January 24, 2011 (Shirley Allen)
The Department of Housing and Urban Development (HUD) announced that it is in the process of approving another one-year suspension of its anti-flipping rule on foreclosed properties bought with FHA loans. The suspension was first initiated on February 1st of last year to allow investors to quickly renovate foreclosed homes and selling them to first time buyers as a means to further sales of foreclosed properties.
In 2003, HUD issued a rule that prohibits the FHA from insuring a mortgage on a home that was owned by the seller for less than 90 days. HUD initiated the anti-flipping rule early last decade because the Federal Housing Authority (FHA) discovered that too many of these quick sales were made at grossly inflated prices and involved fraudulent activities.
“HUD believes that short re-sales executed within 90 days imply pre-arranged transactions that often prove to be among the most egregious examples of predatory lending practices,” the final rule said.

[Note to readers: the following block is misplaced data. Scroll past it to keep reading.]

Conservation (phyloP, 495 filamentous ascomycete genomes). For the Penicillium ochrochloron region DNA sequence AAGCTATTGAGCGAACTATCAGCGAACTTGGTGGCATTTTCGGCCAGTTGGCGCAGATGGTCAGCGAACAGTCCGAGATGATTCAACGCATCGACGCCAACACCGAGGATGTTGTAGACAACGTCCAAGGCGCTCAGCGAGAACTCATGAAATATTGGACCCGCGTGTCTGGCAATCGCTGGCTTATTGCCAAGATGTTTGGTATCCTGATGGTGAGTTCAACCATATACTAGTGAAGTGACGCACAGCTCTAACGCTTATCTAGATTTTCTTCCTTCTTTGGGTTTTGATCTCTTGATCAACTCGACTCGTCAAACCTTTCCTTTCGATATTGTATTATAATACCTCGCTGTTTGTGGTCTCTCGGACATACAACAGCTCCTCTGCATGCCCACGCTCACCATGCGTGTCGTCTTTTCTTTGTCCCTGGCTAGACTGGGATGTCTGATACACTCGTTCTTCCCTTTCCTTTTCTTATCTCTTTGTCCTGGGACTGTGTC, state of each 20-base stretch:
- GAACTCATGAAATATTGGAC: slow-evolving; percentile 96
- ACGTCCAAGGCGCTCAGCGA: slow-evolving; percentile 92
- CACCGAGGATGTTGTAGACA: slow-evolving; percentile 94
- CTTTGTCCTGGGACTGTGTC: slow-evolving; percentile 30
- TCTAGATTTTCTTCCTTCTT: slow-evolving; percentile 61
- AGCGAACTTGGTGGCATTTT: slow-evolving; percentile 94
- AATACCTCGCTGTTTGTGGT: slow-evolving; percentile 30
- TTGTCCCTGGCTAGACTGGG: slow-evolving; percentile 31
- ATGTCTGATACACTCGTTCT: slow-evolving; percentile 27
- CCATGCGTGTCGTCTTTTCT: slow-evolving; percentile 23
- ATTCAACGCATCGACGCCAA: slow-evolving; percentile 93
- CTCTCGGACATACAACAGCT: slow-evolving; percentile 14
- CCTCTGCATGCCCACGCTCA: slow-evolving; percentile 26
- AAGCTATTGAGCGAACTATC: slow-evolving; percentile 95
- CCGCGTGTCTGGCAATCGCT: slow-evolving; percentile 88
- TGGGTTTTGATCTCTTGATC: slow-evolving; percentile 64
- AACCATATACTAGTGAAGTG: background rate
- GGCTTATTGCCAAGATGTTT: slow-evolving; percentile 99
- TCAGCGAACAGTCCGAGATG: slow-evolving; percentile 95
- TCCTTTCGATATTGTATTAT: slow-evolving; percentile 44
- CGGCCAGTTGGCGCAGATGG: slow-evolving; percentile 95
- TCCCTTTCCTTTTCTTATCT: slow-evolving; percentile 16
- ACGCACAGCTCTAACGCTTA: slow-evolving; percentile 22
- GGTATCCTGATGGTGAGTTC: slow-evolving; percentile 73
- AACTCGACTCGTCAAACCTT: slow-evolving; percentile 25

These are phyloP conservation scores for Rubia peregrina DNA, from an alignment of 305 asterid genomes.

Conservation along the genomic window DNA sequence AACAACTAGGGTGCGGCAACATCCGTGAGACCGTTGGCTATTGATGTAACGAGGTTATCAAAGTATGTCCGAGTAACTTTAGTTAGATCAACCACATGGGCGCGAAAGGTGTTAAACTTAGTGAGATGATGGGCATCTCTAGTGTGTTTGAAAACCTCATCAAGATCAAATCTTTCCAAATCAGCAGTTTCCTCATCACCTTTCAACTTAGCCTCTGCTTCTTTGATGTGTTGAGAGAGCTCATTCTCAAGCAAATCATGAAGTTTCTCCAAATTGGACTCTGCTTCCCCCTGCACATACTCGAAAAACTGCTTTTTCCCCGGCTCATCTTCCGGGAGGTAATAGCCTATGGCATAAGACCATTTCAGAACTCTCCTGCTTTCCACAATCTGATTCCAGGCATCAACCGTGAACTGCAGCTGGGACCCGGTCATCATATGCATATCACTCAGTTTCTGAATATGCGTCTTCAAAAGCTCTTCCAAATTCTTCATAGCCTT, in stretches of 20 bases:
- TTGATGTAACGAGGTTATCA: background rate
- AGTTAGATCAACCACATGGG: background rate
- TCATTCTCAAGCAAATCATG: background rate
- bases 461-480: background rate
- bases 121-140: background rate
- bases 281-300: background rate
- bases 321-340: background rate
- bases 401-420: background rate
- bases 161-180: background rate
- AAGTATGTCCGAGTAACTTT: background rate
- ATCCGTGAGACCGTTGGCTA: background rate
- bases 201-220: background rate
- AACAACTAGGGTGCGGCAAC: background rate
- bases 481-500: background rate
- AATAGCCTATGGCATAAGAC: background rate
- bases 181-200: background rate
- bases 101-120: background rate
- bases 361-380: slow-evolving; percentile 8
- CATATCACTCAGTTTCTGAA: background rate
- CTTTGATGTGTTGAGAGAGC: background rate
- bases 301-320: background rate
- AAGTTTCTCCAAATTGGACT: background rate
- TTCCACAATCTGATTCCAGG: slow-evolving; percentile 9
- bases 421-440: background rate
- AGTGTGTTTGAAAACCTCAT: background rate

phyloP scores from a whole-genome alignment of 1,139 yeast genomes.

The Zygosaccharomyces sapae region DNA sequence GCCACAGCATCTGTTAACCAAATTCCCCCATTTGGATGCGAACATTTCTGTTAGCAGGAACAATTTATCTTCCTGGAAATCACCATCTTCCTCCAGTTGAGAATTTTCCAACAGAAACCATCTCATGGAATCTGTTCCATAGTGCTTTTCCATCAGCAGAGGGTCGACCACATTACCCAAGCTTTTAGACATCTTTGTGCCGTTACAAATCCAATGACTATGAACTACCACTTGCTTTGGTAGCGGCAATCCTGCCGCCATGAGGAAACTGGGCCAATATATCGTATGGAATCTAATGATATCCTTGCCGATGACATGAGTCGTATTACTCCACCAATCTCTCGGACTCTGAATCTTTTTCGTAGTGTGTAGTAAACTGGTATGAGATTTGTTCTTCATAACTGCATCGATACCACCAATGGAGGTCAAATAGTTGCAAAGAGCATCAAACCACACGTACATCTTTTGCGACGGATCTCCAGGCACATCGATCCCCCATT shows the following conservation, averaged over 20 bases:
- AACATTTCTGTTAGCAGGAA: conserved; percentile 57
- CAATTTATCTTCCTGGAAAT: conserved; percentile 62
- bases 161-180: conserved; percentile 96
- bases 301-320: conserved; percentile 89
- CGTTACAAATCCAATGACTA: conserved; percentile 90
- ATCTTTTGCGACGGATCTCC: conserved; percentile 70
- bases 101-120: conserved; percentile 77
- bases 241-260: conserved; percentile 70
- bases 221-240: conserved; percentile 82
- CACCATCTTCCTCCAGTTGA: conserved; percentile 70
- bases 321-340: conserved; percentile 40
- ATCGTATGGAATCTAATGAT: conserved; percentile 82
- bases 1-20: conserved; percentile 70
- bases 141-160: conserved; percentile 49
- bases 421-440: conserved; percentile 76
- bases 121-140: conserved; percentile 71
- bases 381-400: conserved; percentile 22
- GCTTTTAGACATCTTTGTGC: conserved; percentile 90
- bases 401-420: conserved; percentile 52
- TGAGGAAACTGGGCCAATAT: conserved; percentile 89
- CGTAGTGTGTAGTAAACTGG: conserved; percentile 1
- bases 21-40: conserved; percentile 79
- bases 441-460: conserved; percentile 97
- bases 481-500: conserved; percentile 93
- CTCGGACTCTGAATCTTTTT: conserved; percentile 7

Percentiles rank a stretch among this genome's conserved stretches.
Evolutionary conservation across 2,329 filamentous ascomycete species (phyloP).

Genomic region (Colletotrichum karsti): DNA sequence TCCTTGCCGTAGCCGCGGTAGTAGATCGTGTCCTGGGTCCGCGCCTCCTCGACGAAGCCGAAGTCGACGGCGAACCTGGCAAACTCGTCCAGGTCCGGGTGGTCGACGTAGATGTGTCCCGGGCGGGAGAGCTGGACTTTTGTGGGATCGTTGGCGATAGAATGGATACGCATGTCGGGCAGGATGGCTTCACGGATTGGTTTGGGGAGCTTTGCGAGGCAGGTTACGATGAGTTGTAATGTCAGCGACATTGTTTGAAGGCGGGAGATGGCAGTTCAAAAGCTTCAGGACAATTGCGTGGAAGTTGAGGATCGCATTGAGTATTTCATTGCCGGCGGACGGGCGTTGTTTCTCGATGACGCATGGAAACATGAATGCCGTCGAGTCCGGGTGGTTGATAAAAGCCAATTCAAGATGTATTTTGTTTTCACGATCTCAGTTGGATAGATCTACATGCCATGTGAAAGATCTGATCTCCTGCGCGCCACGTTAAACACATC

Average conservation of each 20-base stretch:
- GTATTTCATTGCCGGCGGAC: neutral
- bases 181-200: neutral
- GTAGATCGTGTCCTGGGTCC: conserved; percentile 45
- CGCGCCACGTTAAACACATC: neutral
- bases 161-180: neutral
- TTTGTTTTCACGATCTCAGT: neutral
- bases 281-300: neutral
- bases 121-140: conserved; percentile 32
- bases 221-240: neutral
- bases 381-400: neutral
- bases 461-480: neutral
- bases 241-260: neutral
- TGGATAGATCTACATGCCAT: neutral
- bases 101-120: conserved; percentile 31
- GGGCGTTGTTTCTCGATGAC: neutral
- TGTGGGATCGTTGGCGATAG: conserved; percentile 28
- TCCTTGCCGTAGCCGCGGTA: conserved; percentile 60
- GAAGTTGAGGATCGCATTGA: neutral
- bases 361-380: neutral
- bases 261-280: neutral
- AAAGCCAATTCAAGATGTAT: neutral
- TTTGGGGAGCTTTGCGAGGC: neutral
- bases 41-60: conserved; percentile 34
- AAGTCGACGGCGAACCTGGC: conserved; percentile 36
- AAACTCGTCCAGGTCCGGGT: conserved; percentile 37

In suspending the anti-flipping rule last February, HUD required that all sales must be “arms length” transactions, meaning there cannot be a shared interest between the buyer and the seller. And the lender has to meet specific conditions if the price of the property is 20% or more above the seller’s acquisition cost.
“FHA borrowers, because of the restrictions, have often been shut out from buying affordable properties,” HUD Secretary Shaun Donovan said last January.
As foreclosure inventory started piling up in 2009, investors claimed the 90-day restriction prevented them from quickly renovating foreclosed homes and selling them to first-time homebuyers. Donovan agreed and initiated the suspension.
The HUD spokesman said the rule was currently in the clearance process. When the FHA first lifted the ban, HUD announced $2 billion in Neighborhood Stabilization Program grants to local communities and nonprofits looking to clear out vacant and abandoned homes.
Tags: HUD, FHA, FHA loans, foreclosed properties, mortgage, fraud, anti-flipping rule, predatory lending practices, borrowers